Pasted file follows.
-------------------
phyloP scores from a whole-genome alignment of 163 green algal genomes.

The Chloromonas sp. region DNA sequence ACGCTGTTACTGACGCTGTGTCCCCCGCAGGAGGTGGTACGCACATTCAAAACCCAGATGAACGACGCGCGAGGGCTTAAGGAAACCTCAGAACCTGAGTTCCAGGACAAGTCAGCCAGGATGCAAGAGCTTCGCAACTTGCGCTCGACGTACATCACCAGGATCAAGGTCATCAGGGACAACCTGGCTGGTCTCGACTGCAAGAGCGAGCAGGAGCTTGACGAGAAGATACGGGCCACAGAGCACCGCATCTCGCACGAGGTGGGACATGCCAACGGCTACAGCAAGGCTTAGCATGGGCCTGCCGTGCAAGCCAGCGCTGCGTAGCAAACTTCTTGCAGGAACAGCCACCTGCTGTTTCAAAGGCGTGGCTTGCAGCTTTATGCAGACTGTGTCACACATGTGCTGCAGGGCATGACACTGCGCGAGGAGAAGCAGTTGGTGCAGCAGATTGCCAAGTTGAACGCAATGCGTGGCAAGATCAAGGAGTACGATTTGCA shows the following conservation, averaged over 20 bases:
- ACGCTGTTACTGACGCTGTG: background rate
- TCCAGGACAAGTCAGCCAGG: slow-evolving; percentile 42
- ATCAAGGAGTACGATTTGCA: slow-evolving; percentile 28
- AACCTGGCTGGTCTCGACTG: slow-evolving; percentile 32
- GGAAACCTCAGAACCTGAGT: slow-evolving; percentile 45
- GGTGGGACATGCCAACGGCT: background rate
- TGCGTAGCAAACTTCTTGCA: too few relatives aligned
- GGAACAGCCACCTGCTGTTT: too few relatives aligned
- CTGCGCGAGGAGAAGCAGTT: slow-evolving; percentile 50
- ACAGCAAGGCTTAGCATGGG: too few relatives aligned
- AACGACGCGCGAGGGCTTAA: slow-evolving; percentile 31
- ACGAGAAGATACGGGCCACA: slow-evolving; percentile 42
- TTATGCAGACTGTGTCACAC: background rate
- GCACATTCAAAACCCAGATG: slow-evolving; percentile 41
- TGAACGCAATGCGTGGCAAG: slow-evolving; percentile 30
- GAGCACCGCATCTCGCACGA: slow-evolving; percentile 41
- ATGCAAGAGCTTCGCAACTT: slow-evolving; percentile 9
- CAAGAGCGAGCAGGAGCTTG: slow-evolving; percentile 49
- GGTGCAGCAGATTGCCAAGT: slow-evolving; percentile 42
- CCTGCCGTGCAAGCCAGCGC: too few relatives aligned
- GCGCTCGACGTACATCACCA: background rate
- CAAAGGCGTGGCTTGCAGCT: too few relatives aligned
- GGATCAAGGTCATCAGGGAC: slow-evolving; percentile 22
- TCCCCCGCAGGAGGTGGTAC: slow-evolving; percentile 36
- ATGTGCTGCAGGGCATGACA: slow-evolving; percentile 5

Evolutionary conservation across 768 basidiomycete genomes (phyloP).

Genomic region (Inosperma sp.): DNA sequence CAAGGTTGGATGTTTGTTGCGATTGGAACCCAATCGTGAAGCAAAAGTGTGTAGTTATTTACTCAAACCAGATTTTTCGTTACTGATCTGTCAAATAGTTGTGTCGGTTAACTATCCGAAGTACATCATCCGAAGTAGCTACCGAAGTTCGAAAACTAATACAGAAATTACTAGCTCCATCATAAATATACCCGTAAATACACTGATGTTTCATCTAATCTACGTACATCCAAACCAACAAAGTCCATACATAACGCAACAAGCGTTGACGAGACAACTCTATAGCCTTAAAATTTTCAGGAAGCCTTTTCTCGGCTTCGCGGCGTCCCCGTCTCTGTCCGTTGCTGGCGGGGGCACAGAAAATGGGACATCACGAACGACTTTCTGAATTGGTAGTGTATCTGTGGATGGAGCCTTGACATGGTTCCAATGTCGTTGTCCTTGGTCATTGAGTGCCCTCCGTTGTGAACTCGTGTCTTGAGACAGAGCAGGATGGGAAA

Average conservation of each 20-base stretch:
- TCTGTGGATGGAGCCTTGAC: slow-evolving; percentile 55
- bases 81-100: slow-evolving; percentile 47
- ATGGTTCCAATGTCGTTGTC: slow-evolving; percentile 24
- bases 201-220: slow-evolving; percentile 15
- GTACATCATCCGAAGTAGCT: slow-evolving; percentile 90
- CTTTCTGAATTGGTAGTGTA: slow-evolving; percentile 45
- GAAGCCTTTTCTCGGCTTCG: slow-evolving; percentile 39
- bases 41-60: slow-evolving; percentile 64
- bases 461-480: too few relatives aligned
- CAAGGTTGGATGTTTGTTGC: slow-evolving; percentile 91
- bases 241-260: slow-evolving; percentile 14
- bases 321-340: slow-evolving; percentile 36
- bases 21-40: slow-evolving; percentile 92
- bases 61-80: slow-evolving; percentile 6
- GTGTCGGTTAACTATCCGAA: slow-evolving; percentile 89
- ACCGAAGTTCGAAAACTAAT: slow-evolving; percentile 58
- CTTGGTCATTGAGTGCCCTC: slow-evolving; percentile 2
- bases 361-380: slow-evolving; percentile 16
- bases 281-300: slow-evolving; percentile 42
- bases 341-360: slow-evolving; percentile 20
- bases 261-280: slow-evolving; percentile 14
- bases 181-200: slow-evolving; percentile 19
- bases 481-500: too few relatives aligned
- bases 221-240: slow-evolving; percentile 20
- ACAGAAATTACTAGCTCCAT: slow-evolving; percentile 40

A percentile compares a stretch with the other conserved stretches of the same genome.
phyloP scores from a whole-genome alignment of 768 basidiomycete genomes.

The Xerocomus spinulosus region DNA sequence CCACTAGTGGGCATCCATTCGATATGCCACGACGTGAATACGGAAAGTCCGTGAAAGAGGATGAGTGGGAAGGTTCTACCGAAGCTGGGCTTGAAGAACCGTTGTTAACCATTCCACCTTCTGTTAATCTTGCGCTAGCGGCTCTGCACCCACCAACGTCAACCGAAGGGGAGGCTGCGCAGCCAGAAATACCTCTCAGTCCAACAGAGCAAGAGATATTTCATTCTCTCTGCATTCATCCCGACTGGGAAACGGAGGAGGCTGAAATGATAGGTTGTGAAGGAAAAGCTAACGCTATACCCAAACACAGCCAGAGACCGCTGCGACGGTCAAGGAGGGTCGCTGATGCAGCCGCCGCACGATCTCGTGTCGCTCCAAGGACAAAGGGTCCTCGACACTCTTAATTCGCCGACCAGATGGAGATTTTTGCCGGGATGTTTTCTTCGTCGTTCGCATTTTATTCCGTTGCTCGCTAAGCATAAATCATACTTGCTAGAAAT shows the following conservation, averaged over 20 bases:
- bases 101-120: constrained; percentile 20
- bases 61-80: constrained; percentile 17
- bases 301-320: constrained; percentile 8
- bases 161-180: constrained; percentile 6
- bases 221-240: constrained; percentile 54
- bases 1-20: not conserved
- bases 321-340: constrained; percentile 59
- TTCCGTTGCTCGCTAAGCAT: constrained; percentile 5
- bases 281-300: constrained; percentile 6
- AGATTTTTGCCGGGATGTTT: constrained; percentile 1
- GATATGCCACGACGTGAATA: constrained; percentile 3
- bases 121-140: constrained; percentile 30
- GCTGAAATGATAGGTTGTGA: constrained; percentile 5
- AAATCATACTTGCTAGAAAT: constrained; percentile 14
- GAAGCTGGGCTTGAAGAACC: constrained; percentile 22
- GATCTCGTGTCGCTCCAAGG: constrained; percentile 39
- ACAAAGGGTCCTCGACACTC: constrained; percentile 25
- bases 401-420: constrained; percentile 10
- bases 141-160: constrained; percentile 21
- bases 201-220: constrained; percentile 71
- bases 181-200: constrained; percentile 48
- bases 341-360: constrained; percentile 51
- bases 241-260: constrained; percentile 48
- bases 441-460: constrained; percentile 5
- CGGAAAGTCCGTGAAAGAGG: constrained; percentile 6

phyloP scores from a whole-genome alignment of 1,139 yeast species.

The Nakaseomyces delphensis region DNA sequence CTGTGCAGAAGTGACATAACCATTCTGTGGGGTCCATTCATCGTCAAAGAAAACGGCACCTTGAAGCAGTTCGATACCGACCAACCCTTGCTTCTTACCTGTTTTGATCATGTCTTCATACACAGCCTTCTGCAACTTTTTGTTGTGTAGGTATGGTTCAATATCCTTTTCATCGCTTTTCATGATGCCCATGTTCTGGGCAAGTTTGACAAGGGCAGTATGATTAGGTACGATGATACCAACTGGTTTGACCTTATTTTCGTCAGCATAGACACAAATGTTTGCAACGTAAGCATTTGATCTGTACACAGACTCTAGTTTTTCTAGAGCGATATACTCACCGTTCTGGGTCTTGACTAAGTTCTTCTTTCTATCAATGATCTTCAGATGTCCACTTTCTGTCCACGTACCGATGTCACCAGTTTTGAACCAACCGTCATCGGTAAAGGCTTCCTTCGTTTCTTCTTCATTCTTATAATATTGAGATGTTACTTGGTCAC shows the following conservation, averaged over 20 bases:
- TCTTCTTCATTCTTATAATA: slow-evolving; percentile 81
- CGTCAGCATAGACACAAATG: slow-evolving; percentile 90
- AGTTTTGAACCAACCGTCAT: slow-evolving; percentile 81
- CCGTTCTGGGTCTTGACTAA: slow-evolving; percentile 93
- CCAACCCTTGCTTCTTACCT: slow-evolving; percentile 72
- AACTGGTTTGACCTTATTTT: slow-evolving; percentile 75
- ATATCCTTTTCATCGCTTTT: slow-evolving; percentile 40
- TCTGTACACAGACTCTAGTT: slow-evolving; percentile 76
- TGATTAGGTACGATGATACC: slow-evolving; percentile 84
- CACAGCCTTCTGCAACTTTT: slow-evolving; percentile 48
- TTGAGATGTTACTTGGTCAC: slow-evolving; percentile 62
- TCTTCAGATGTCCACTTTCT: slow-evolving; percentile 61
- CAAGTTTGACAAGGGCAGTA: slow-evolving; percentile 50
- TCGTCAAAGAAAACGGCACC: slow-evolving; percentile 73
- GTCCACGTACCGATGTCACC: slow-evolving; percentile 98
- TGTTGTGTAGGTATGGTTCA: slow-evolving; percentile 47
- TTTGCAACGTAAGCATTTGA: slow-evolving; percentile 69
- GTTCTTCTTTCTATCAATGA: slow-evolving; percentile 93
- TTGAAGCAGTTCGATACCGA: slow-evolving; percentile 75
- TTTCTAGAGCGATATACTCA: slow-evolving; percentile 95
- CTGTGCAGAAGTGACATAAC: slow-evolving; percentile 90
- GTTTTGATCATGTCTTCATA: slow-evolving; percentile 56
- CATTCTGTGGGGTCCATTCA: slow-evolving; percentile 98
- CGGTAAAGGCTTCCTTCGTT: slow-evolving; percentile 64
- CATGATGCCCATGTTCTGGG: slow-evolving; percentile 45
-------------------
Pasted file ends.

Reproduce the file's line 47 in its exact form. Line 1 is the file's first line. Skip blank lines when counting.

- CTTGGTCATTGAGTGCCCTC: slow-evolving; percentile 2